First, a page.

JOIN OUR ORGANIZATION'S WORLDWIDE EFFORT TO PROTECT CHILDREN FROM PORNOGRAPHY

Pornography is Not Education v. EBSCO Indistries, Inc, et al

CASE NUMBER: 2018CV32371

DISTRICT COURT, ARAPAHOE COUNTY,

COLORADO

Court Address: 7325 South Potomac Street, #100,

Centennial, CO 80112

▲ Court Use Only ▲

Plaintiff: PORNOGRAPHY IS NOT EDUCATION

v.

Defendants: EBSCO INDUSTRIES, INC. and

COLORADO LIBRARY CONSORTIUM.

Attorneys for Plaintiff

Matthew F. Heffron (pending pro hac application)

THOMAS MORE SOCIETY

and Brown & Brown, LLC

501 Scoular Building

2027 Dodge Street

Omaha, Nebraska 68102

(402) 346-5010

Theresa Lynn Sidebotham, #36713

TELIOS LAW PLLC

19925 Monument Hill Rd.

Monument, CO 80132 (physical)

P.O. Box 3488

Monument, CO 80132 (mailing)

(855) 748-4201

FAX Number: 775-248-8147

E-Mail: tls@telioslaw.com

Case No.:

Div.: Ctrm:

COMPLAINT AND JURY DEMAND

Pornography is Not Education, for its causes of action against the Defendants EBSCO

Industries, Inc. and Colorado Library Consortium, alleges as follows:

PARTIES

1. Pornography is Not Education is a voluntary association of Colorado residents, including

parents and grandparents of elementary, junior-high and high-school students in the Colorado

public school systems who have been impacted by research databases provided by EBSCO.

Pornography is Not Education exists to advocate for beneficial, age-appropriate educational materials and opportunities for youth, particularly in Colorado, assuring especially that such

materials and opportunities are not pornographic, obscene as to minors or otherwise harmful to

minors.

2. EBSCO Industries Inc. (EBSCO) is incorporated in and has its headquarters in the State

of Massachusetts. It also lists with the Secretary of the Commonwealth of Massachusetts its

“principal office” in Birmingham, Alabama. It is licensed and doing business in Colorado.

Through one of its divisions known as EBSCO Information Services, EBSCO is in the business

of developing and selling online research databases for use by school children in kindergarten

through twelfth grade.

3. The Colorado Library Consortium (CLiC) is a nonprofit corporation that derives a

substantial portion of its income from an appropriation of Colorado state funds that flows

through the Colorado State Library, a division of Colorado state government. CLiC grew out of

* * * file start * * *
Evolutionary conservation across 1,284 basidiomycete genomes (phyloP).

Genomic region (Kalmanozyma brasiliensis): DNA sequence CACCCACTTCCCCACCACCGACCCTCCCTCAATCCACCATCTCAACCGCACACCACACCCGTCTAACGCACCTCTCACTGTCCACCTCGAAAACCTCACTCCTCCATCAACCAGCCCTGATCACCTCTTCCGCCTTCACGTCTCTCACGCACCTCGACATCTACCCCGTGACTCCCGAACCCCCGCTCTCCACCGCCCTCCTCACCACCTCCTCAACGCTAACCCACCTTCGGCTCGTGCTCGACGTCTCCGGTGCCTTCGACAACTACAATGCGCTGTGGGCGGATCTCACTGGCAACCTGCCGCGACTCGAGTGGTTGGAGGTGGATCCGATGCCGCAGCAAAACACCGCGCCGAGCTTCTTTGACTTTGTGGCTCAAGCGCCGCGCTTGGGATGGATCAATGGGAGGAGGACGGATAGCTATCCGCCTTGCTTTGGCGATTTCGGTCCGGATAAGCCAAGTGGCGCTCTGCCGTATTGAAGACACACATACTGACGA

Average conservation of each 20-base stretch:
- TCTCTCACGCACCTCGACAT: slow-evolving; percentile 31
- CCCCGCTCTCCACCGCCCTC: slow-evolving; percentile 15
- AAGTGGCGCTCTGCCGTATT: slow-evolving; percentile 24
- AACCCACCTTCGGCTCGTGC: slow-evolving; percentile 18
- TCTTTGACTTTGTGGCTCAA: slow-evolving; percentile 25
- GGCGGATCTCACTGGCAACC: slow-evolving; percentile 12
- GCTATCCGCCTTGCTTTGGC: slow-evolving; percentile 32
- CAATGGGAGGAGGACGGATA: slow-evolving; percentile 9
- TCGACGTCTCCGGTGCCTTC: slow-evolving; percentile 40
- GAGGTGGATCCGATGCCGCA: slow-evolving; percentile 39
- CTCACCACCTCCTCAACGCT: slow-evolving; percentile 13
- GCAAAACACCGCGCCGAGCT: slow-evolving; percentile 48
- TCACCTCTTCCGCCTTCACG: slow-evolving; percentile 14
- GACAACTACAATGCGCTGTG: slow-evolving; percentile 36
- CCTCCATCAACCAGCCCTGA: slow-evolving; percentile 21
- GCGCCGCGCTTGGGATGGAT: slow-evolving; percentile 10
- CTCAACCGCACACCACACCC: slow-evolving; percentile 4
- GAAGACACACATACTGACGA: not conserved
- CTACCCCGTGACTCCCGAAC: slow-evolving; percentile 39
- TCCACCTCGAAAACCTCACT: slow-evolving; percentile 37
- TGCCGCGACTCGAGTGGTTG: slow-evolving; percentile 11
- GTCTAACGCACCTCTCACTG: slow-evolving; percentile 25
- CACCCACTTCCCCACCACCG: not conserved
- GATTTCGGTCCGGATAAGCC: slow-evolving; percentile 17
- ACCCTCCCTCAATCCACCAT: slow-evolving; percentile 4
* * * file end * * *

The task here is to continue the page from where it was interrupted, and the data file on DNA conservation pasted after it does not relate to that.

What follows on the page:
and succeeded the regional library service system previously established by the Colorado

legislature. CLiC describes itself as a quasi-governmental entity, required to adhere to

Colorado’s open meeting laws. CLiC brokers EBSCO products to Colorado libraries serving

school children in kindergarten through twelfth grade.

JURISDICTION AND VENUE

4. This Court has jurisdiction over Plaintiff’s claims pursuant to § 13-1-124(1)(a) and (b),

C.R.S. 2018.

5. Venue is proper in this Court pursuant to C.R.C.P. 98 because some of the deceptive

trade practices, torts, services and transactions at issue in this action were committed in

Arapahoe County.

6. Venue also is proper in in this Court pursuant to C.R.C.P. 98 because the only resident

defendant, CLiC, is headquartered in Arapahoe County.

GENERAL ALLEGATIONS

EBSCO KNOWINGLY PROVIDES SEXUALLY EXPLICIT AND OBSCENE

MATERIALS TO SCHOOL CHILDREN

7. For a fee, EBSCO provides online research databases, which include a curated selection

of e-books, journals, magazines and other materials.

8. Some of EBSCO’s online research databases are marketed as appropriate for school

children, kindergarten through high school, thus involving children approximately 5 through 18

years of age.


9. For such research databases targeting school children, EBSCO controls and limits the

content. The content is not the same as materials that can be found by conducting general

searches on the internet. EBSCO promotes its databases to schools specifically because it is a

more efficient way to search for information and do research, due to the limited and controlled

offerings within its database.

10. EBSCO falsely promotes its products to schools by advertising that the materials it

provides for school children:

a. are “age-appropriate content that’s easy for young learners to search and explore;”